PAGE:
Copyright is governed by the Copyright Act No. 98 of 1978 (as amended) and its Regulations (Section 13).
South Africa is a signatory to various international intellectual property agreements, e.g. the Berne Convention (which obliges South Africa to give recognition and protection to Copyright works from signatory countries) and the Agreement on Trade-Related Aspects of Intellectual Property Rights (TRIPS).
Copyright is a 'bundle' of exclusive rights, given to authors and creators, to protect their original works (i.e. literary, musical and artistic works, cinematograph films, sound recordings, published editions and computer software). It is not the 'right' of the user to copy!
Authors and creators have these exclusive rights in terms of the SA Copyright Act No. 98 of 1978 (as amended):
Copyright provides an incentive for creativity and a means of financial compensation for authors and creators of intellectual property.
To have Copyright protection, a work must be in a material format.
Ideas do not have Copyright protection - only the expression of those ideas is protected.
There is no Copyright in facts, the news of the day, or in political speeches. Authors however, have the exclusive right to make a collection of their speeches.
One can safely assume that if something is Copyrightable in print, it is also Copyrightable in electronic forms.
Authors/creators also have moral rights, i.e. the right to be named as author of the work and the right to protect their works from mutilation or distortion.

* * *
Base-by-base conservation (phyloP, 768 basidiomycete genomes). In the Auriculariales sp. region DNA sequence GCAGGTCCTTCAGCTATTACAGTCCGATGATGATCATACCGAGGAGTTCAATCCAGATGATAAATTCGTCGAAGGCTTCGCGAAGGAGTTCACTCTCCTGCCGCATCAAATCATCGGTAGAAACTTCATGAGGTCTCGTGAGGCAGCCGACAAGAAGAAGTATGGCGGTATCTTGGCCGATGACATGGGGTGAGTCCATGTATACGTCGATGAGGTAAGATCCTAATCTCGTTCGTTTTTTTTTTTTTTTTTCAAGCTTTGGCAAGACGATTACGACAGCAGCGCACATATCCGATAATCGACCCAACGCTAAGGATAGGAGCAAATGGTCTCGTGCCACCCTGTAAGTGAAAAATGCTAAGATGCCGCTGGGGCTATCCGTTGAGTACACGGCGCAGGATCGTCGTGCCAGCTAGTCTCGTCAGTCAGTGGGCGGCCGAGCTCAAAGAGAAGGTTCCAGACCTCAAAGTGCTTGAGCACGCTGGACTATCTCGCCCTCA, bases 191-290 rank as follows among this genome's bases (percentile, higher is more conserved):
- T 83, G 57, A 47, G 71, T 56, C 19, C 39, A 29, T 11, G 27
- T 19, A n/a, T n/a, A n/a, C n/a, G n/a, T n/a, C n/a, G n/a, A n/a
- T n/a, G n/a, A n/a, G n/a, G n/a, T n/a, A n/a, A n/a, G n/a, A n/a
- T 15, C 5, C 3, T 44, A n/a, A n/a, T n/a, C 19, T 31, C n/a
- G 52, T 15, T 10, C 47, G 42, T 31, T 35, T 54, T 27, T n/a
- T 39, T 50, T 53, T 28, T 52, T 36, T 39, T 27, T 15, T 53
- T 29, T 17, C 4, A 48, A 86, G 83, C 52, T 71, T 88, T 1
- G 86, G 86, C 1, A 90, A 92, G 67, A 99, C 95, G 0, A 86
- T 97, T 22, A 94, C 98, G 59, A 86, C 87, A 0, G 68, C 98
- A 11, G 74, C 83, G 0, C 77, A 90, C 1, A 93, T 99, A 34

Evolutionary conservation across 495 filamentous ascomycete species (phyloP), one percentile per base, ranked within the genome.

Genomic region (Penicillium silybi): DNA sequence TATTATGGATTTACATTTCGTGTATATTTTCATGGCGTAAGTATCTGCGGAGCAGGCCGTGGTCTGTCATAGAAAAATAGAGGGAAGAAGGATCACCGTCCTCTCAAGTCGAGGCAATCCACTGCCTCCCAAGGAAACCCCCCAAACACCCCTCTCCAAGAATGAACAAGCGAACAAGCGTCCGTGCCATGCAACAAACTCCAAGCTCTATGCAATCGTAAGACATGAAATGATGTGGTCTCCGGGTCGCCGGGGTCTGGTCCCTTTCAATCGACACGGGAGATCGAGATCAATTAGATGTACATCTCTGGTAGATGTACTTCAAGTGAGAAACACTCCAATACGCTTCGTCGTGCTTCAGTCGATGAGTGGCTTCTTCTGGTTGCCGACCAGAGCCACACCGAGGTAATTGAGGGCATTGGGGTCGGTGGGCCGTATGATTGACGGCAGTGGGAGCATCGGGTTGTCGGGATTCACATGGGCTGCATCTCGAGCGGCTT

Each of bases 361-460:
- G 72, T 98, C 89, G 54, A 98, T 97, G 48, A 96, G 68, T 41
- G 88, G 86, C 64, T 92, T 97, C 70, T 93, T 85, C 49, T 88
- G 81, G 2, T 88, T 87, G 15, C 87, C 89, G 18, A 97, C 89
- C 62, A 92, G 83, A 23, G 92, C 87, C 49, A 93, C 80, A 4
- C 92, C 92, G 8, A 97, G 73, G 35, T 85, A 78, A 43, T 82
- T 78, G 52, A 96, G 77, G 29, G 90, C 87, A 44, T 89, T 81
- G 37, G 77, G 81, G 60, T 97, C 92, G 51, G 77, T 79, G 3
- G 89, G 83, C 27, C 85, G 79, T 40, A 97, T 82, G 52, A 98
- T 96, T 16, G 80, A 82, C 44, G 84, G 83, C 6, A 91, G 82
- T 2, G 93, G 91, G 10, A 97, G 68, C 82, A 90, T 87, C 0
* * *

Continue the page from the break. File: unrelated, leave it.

The author or creator of the work is the owner of the Copyright, unless the person is in employment, and the work is created in the course and scope of the employment, in which case the employer holds the Copyright.
It is, however, possible for the creator of the work to commission or share Copyright, as in joint authorship, or to contractually assign in writing, the Copyright or part thereof, to a publisher or other third party, either on an outright basis or for a limited purpose or period.
If you are reproducing other people's works beyond the ambit of 'Fair Dealing' or the Exceptions in Section 13 (Regulations) of the Copyright Act, then you will need to apply for Copyright permission.
Researchers, lecturers and students need to be careful when using third party intellectual property. Copyright infringement relates to a 'substantial portion' being copied without the Copyright owner's permission. However, quality rather than quantity generally applies, e.g. if the crux or essence of a work is captured in one page and it is copied without permission, this would be Copyright infringement. One has to use one's discretion.
You must apply for Copyright Clearance if you intend including copyrighted material in the following:
For Personal purposes (e.g. for inclusion in theses, dissertation, journal articles, books, etc.), you need to apply for Copyright directly to the rights owners/publishers.
By law, we are obliged to comply with the South African Copyright Act No. 98 of 1978 (as amended). UWC's policy ensures that we respect the rights of authors and publishers, and pay reasonable licence fees, where required by law. Copyright infringement could result in legal action and possible awards of damages.
The viability of local publishers depends on compliance with the Copyright law.
Copyright gives authors an incentive to create new works and to be compensated for their efforts.
Infringement deprives them of an income and affects sales, prices and production of works.
Academic / Administrator completes application
Application goes to CHEC PLO
CHEC PLO sends back to UWC Library
UWC Library checks the following:
UWC Library then sends the list back to CHEC PLO